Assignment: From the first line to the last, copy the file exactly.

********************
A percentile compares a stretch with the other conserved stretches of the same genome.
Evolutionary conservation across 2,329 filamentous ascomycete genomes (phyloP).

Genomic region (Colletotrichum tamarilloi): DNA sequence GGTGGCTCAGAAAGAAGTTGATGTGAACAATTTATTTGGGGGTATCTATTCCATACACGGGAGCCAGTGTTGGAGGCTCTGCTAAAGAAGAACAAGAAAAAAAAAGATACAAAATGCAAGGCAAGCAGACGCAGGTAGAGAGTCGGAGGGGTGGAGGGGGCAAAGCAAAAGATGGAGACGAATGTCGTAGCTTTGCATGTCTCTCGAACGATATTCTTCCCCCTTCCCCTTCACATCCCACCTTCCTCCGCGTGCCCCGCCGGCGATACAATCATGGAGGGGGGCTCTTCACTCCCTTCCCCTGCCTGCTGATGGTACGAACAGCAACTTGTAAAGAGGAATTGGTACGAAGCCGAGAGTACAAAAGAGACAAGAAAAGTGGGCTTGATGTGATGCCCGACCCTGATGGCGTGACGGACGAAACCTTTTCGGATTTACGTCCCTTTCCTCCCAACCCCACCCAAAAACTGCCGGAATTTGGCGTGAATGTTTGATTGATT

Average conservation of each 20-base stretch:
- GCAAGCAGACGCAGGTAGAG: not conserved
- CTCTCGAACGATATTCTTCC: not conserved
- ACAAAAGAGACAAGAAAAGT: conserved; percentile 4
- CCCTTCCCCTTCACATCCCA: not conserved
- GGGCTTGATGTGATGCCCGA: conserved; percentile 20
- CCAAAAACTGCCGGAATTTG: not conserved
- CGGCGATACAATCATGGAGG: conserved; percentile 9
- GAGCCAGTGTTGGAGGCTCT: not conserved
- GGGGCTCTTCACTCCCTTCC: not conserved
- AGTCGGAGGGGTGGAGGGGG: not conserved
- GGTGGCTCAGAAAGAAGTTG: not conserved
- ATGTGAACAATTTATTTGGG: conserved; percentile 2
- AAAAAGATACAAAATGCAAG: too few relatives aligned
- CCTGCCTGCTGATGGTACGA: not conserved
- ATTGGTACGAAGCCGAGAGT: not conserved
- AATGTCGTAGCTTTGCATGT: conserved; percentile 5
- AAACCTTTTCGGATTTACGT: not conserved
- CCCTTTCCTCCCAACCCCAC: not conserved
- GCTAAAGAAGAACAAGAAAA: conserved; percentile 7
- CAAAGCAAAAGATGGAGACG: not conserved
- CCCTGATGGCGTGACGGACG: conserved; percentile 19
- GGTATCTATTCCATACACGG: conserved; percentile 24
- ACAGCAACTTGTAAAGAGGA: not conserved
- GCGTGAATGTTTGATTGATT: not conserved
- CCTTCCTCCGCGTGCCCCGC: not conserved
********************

A percentile compares a stretch with the other conserved stretches of the same genome.
Evolutionary conservation across 2,329 filamentous ascomycete genomes (phyloP).

Genomic region (Colletotrichum tamarilloi): DNA sequence GGTGGCTCAGAAAGAAGTTGATGTGAACAATTTATTTGGGGGTATCTATTCCATACACGGGAGCCAGTGTTGGAGGCTCTGCTAAAGAAGAACAAGAAAAAAAAAGATACAAAATGCAAGGCAAGCAGACGCAGGTAGAGAGTCGGAGGGGTGGAGGGGGCAAAGCAAAAGATGGAGACGAATGTCGTAGCTTTGCATGTCTCTCGAACGATATTCTTCCCCCTTCCCCTTCACATCCCACCTTCCTCCGCGTGCCCCGCCGGCGATACAATCATGGAGGGGGGCTCTTCACTCCCTTCCCCTGCCTGCTGATGGTACGAACAGCAACTTGTAAAGAGGAATTGGTACGAAGCCGAGAGTACAAAAGAGACAAGAAAAGTGGGCTTGATGTGATGCCCGACCCTGATGGCGTGACGGACGAAACCTTTTCGGATTTACGTCCCTTTCCTCCCAACCCCACCCAAAAACTGCCGGAATTTGGCGTGAATGTTTGATTGATT

Average conservation of each 20-base stretch:
- GCAAGCAGACGCAGGTAGAG: not conserved
- CTCTCGAACGATATTCTTCC: not conserved
- ACAAAAGAGACAAGAAAAGT: conserved; percentile 4
- CCCTTCCCCTTCACATCCCA: not conserved
- GGGCTTGATGTGATGCCCGA: conserved; percentile 20
- CCAAAAACTGCCGGAATTTG: not conserved
- CGGCGATACAATCATGGAGG: conserved; percentile 9
- GAGCCAGTGTTGGAGGCTCT: not conserved
- GGGGCTCTTCACTCCCTTCC: not conserved
- AGTCGGAGGGGTGGAGGGGG: not conserved
- GGTGGCTCAGAAAGAAGTTG: not conserved
- ATGTGAACAATTTATTTGGG: conserved; percentile 2
- AAAAAGATACAAAATGCAAG: too few relatives aligned
- CCTGCCTGCTGATGGTACGA: not conserved
- ATTGGTACGAAGCCGAGAGT: not conserved
- AATGTCGTAGCTTTGCATGT: conserved; percentile 5
- AAACCTTTTCGGATTTACGT: not conserved
- CCCTTTCCTCCCAACCCCAC: not conserved
- GCTAAAGAAGAACAAGAAAA: conserved; percentile 7
- CAAAGCAAAAGATGGAGACG: not conserved
- CCCTGATGGCGTGACGGACG: conserved; percentile 19
- GGTATCTATTCCATACACGG: conserved; percentile 24
- ACAGCAACTTGTAAAGAGGA: not conserved
- GCGTGAATGTTTGATTGATT: not conserved
- CCTTCCTCCGCGTGCCCCGC: not conserved